The most recent survey also asked people if they would prefer in-person team activities or a virtual equivalent. In every case – whether the event was drinks, playing sport/gaming or a team-building weekend/activity – people chose the in-person option. This is further evidence of ‘virtual fatigue’ among the UK workforce.

As people around the country return to offices, organisations need to respond to the demand for more face-to-face interaction. Team-building events companies like Wildgoose can help by facilitating in-person and outdoor activities, such as the Urban Explorer activity and the James Bond-styled Treasure Hunt.

Commenting on the findings, Wildgoose managing director Jonny Edser says:

“It’s only natural that people want to get out and socialise in person after lockdowns. I think we’ve all had enough of being indoors and people will be looking forward to seeing colleagues in person again. It’s a return to normality.

“Some people have started jobs without meeting their new colleagues, which must be especially tough. Hopefully those people can now get to know their new workmates properly. And companies need to realise that face-to-face social events play a huge role in that, particularly when people have lacked social interaction in their everyday lives.

“For many people, what’s been missing is the chance to have fun with colleagues, rather than just focusing on work. Our activities take people away from reality and let them focus on nothing other than having fun, outdoors, with workmates. We see it every day: getting employees together to do something completely different helps them to reconnect.”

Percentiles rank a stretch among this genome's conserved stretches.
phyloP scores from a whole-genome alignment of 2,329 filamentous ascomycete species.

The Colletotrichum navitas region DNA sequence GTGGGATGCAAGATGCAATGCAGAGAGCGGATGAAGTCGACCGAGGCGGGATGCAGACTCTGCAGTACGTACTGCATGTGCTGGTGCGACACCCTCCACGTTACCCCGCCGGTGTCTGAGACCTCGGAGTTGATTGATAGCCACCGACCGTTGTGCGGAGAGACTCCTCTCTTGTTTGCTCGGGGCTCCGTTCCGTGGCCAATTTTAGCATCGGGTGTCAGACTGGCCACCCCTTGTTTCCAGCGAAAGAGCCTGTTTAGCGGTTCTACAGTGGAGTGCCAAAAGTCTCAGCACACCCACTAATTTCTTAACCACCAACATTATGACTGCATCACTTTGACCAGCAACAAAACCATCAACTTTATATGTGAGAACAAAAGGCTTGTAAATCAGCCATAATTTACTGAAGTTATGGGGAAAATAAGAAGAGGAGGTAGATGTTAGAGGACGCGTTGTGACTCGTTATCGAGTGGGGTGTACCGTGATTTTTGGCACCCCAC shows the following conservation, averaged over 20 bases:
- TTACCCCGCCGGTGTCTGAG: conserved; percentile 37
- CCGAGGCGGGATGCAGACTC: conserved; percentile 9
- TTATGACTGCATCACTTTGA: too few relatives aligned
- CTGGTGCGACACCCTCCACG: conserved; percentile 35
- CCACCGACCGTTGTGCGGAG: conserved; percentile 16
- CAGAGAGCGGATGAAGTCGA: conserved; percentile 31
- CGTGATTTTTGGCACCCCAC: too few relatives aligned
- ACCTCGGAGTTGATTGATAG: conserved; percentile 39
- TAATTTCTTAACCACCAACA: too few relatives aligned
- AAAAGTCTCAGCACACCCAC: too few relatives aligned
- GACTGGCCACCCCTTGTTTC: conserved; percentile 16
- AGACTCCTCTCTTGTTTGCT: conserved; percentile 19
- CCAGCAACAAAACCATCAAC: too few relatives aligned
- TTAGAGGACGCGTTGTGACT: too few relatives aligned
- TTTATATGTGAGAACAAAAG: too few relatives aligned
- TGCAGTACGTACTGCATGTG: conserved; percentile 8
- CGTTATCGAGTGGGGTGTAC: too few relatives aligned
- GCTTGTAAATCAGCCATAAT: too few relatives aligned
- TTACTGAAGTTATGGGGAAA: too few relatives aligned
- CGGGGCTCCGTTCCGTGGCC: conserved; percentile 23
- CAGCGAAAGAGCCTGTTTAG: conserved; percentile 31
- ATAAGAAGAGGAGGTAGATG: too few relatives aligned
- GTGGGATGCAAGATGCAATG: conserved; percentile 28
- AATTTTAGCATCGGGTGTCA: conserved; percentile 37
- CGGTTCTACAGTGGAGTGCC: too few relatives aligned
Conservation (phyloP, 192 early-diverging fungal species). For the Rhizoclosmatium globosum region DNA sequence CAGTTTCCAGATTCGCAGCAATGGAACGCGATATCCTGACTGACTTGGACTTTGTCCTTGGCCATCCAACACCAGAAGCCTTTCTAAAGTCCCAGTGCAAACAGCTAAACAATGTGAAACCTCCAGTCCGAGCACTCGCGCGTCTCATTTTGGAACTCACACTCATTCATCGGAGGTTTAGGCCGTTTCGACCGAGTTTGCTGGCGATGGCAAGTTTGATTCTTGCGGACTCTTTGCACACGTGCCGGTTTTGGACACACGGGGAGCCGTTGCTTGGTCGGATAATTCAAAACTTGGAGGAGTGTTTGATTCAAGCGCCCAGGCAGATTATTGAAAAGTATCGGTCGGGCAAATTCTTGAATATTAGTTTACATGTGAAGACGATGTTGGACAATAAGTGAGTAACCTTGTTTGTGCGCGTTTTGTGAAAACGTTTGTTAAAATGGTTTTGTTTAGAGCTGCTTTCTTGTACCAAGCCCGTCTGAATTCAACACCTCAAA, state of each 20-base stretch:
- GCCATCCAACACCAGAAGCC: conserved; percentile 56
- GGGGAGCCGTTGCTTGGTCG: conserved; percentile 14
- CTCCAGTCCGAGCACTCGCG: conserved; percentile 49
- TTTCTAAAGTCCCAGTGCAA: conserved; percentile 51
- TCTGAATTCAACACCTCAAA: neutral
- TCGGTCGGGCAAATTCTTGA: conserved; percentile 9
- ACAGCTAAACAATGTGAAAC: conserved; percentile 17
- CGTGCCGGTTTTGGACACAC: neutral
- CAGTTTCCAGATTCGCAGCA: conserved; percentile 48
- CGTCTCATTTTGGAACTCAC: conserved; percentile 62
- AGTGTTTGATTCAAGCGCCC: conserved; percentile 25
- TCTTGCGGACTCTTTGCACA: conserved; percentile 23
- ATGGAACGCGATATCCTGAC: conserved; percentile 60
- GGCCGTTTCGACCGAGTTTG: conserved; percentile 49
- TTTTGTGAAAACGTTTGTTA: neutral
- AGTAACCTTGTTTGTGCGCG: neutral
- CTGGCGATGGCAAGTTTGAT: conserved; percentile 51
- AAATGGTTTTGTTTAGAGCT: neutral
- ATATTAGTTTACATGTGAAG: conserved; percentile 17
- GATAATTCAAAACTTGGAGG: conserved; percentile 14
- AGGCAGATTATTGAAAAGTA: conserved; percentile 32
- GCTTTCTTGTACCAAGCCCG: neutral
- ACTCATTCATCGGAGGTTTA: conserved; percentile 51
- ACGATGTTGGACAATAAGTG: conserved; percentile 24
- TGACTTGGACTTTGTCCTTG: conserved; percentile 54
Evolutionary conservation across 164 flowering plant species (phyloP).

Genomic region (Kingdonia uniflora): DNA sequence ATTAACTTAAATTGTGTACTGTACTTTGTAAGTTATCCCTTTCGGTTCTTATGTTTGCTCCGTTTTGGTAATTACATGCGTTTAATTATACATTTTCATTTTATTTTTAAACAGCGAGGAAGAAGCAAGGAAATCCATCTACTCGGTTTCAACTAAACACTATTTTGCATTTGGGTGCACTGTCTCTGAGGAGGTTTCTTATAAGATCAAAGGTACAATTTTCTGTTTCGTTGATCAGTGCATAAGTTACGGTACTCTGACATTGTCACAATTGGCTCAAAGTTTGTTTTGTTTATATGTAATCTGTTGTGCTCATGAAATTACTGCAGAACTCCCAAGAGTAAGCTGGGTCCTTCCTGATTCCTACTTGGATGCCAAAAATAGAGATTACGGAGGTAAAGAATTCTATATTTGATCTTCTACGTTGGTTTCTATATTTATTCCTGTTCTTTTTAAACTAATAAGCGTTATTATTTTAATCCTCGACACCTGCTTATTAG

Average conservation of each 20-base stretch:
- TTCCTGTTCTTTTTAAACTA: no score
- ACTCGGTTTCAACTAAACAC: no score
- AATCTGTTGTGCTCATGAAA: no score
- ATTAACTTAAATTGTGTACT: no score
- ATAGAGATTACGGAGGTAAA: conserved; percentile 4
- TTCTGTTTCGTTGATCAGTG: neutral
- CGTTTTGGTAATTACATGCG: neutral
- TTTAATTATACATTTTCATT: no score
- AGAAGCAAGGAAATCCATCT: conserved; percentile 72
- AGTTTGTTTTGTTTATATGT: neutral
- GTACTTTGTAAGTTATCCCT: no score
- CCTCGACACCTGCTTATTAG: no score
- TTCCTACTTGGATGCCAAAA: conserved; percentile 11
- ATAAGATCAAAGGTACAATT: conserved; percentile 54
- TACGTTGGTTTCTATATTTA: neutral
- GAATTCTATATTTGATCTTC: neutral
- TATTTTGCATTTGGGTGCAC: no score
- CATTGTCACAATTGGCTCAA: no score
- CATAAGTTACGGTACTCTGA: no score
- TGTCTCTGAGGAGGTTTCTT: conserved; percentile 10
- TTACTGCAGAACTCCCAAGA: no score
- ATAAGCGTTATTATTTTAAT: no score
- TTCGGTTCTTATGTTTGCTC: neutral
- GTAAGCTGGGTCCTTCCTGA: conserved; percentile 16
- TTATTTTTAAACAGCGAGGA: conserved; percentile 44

Gill Brabner, FCIPD and OD specialist and CEO at Resound Training, says:

“My advice to HR teams would be: don’t wait for signs of loneliness. Encourage managers to check in regularly with their team members and to take an active interest in their whole lives – know the individuals and what is important to them. Be friendly and warm. Demonstrate empathy and care. Encourage all employees to reconnect with their wider networks across the organisations – to talk to colleagues beyond their immediate team.

The COVID-19 pandemic has put a spotlight on issues of loneliness and this includes people in work who previously would have benefited from social time with colleagues.  This is exacerbated for those who live on their own. It’s also a difficult time to join a new organisation where the onboarding is 100% virtual. Online team drinks can be stressful occasions for newbies as many of the social cues are missing.

Focus on bringing the human elements in to work – set up, manage and facilitate online networking forums – when community forums are run well they can bring a great social element to work.  Encourage leaders and managers to use video and show their human side, be vulnerable and let staff know they care.  Don’t just build a business – build a community and a work family.”

*Survey conducted by Wildgoose